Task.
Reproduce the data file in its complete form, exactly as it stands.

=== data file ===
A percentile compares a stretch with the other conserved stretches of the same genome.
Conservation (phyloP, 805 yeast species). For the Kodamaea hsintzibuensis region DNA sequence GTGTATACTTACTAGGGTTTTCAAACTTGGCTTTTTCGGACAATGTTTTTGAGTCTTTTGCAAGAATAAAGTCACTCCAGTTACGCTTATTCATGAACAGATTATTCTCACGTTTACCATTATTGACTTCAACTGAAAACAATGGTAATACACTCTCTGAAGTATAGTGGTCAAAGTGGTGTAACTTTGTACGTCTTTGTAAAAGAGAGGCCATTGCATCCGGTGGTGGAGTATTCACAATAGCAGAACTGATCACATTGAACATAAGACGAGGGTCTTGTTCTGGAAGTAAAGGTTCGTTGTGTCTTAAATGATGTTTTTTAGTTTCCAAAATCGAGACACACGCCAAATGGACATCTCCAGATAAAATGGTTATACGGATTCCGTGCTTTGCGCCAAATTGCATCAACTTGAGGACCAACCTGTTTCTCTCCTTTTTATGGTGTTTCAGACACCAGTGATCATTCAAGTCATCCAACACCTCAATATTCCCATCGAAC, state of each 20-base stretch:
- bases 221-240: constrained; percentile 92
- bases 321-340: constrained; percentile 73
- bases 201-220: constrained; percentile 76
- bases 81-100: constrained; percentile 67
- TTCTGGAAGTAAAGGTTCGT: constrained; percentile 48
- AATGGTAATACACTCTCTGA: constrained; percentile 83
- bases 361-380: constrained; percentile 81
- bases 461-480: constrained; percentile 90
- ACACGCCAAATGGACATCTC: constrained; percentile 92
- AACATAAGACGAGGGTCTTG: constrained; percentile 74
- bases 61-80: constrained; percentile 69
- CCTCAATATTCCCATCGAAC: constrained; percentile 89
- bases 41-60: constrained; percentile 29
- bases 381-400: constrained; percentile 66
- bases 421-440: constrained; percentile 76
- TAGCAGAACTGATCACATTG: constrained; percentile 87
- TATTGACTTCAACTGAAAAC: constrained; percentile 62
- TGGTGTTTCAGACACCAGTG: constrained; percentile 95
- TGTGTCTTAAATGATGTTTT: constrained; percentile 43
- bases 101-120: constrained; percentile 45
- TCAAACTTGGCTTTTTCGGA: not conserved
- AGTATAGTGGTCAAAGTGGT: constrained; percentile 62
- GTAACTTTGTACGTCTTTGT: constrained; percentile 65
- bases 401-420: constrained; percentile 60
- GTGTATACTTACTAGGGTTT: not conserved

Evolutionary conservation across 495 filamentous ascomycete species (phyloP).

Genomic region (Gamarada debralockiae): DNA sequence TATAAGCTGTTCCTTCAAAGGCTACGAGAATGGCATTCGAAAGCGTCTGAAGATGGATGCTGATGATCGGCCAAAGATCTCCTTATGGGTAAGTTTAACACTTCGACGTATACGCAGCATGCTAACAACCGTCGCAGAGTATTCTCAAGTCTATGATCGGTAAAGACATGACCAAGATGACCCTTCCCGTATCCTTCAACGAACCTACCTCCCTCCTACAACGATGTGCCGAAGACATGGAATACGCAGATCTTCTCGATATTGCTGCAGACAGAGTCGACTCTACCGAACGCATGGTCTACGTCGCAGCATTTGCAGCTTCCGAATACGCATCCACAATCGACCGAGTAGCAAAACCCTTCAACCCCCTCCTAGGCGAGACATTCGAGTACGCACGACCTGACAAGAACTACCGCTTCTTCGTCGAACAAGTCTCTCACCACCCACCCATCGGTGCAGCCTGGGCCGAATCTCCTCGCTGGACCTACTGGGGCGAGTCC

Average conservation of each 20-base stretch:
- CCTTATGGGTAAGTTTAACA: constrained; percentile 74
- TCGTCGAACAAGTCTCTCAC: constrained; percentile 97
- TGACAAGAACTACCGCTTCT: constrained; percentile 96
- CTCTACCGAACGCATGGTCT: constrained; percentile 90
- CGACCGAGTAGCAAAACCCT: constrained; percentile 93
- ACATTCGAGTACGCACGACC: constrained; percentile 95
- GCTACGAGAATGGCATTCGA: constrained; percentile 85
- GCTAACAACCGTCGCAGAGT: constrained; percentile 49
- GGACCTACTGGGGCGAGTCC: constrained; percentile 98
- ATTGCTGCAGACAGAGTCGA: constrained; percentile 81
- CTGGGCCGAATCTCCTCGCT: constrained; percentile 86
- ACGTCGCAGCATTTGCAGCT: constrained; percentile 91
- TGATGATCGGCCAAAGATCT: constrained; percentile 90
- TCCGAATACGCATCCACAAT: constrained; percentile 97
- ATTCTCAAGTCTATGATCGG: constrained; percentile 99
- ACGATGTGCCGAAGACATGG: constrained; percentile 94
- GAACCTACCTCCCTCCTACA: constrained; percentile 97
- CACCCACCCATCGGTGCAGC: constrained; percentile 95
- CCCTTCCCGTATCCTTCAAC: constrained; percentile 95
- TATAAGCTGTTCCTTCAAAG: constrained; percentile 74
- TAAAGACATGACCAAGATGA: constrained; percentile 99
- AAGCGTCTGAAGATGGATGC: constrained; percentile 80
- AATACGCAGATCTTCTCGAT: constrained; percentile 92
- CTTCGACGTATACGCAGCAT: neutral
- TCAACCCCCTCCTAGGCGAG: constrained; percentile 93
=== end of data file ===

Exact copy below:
A percentile compares a stretch with the other conserved stretches of the same genome.
Conservation (phyloP, 805 yeast species). For the Kodamaea hsintzibuensis region DNA sequence GTGTATACTTACTAGGGTTTTCAAACTTGGCTTTTTCGGACAATGTTTTTGAGTCTTTTGCAAGAATAAAGTCACTCCAGTTACGCTTATTCATGAACAGATTATTCTCACGTTTACCATTATTGACTTCAACTGAAAACAATGGTAATACACTCTCTGAAGTATAGTGGTCAAAGTGGTGTAACTTTGTACGTCTTTGTAAAAGAGAGGCCATTGCATCCGGTGGTGGAGTATTCACAATAGCAGAACTGATCACATTGAACATAAGACGAGGGTCTTGTTCTGGAAGTAAAGGTTCGTTGTGTCTTAAATGATGTTTTTTAGTTTCCAAAATCGAGACACACGCCAAATGGACATCTCCAGATAAAATGGTTATACGGATTCCGTGCTTTGCGCCAAATTGCATCAACTTGAGGACCAACCTGTTTCTCTCCTTTTTATGGTGTTTCAGACACCAGTGATCATTCAAGTCATCCAACACCTCAATATTCCCATCGAAC, state of each 20-base stretch:
- bases 221-240: constrained; percentile 92
- bases 321-340: constrained; percentile 73
- bases 201-220: constrained; percentile 76
- bases 81-100: constrained; percentile 67
- TTCTGGAAGTAAAGGTTCGT: constrained; percentile 48
- AATGGTAATACACTCTCTGA: constrained; percentile 83
- bases 361-380: constrained; percentile 81
- bases 461-480: constrained; percentile 90
- ACACGCCAAATGGACATCTC: constrained; percentile 92
- AACATAAGACGAGGGTCTTG: constrained; percentile 74
- bases 61-80: constrained; percentile 69
- CCTCAATATTCCCATCGAAC: constrained; percentile 89
- bases 41-60: constrained; percentile 29
- bases 381-400: constrained; percentile 66
- bases 421-440: constrained; percentile 76
- TAGCAGAACTGATCACATTG: constrained; percentile 87
- TATTGACTTCAACTGAAAAC: constrained; percentile 62
- TGGTGTTTCAGACACCAGTG: constrained; percentile 95
- TGTGTCTTAAATGATGTTTT: constrained; percentile 43
- bases 101-120: constrained; percentile 45
- TCAAACTTGGCTTTTTCGGA: not conserved
- AGTATAGTGGTCAAAGTGGT: constrained; percentile 62
- GTAACTTTGTACGTCTTTGT: constrained; percentile 65
- bases 401-420: constrained; percentile 60
- GTGTATACTTACTAGGGTTT: not conserved

Evolutionary conservation across 495 filamentous ascomycete species (phyloP).

Genomic region (Gamarada debralockiae): DNA sequence TATAAGCTGTTCCTTCAAAGGCTACGAGAATGGCATTCGAAAGCGTCTGAAGATGGATGCTGATGATCGGCCAAAGATCTCCTTATGGGTAAGTTTAACACTTCGACGTATACGCAGCATGCTAACAACCGTCGCAGAGTATTCTCAAGTCTATGATCGGTAAAGACATGACCAAGATGACCCTTCCCGTATCCTTCAACGAACCTACCTCCCTCCTACAACGATGTGCCGAAGACATGGAATACGCAGATCTTCTCGATATTGCTGCAGACAGAGTCGACTCTACCGAACGCATGGTCTACGTCGCAGCATTTGCAGCTTCCGAATACGCATCCACAATCGACCGAGTAGCAAAACCCTTCAACCCCCTCCTAGGCGAGACATTCGAGTACGCACGACCTGACAAGAACTACCGCTTCTTCGTCGAACAAGTCTCTCACCACCCACCCATCGGTGCAGCCTGGGCCGAATCTCCTCGCTGGACCTACTGGGGCGAGTCC

Average conservation of each 20-base stretch:
- CCTTATGGGTAAGTTTAACA: constrained; percentile 74
- TCGTCGAACAAGTCTCTCAC: constrained; percentile 97
- TGACAAGAACTACCGCTTCT: constrained; percentile 96
- CTCTACCGAACGCATGGTCT: constrained; percentile 90
- CGACCGAGTAGCAAAACCCT: constrained; percentile 93
- ACATTCGAGTACGCACGACC: constrained; percentile 95
- GCTACGAGAATGGCATTCGA: constrained; percentile 85
- GCTAACAACCGTCGCAGAGT: constrained; percentile 49
- GGACCTACTGGGGCGAGTCC: constrained; percentile 98
- ATTGCTGCAGACAGAGTCGA: constrained; percentile 81
- CTGGGCCGAATCTCCTCGCT: constrained; percentile 86
- ACGTCGCAGCATTTGCAGCT: constrained; percentile 91
- TGATGATCGGCCAAAGATCT: constrained; percentile 90
- TCCGAATACGCATCCACAAT: constrained; percentile 97
- ATTCTCAAGTCTATGATCGG: constrained; percentile 99
- ACGATGTGCCGAAGACATGG: constrained; percentile 94
- GAACCTACCTCCCTCCTACA: constrained; percentile 97
- CACCCACCCATCGGTGCAGC: constrained; percentile 95
- CCCTTCCCGTATCCTTCAAC: constrained; percentile 95
- TATAAGCTGTTCCTTCAAAG: constrained; percentile 74
- TAAAGACATGACCAAGATGA: constrained; percentile 99
- AAGCGTCTGAAGATGGATGC: constrained; percentile 80
- AATACGCAGATCTTCTCGAT: constrained; percentile 92
- CTTCGACGTATACGCAGCAT: neutral
- TCAACCCCCTCCTAGGCGAG: constrained; percentile 93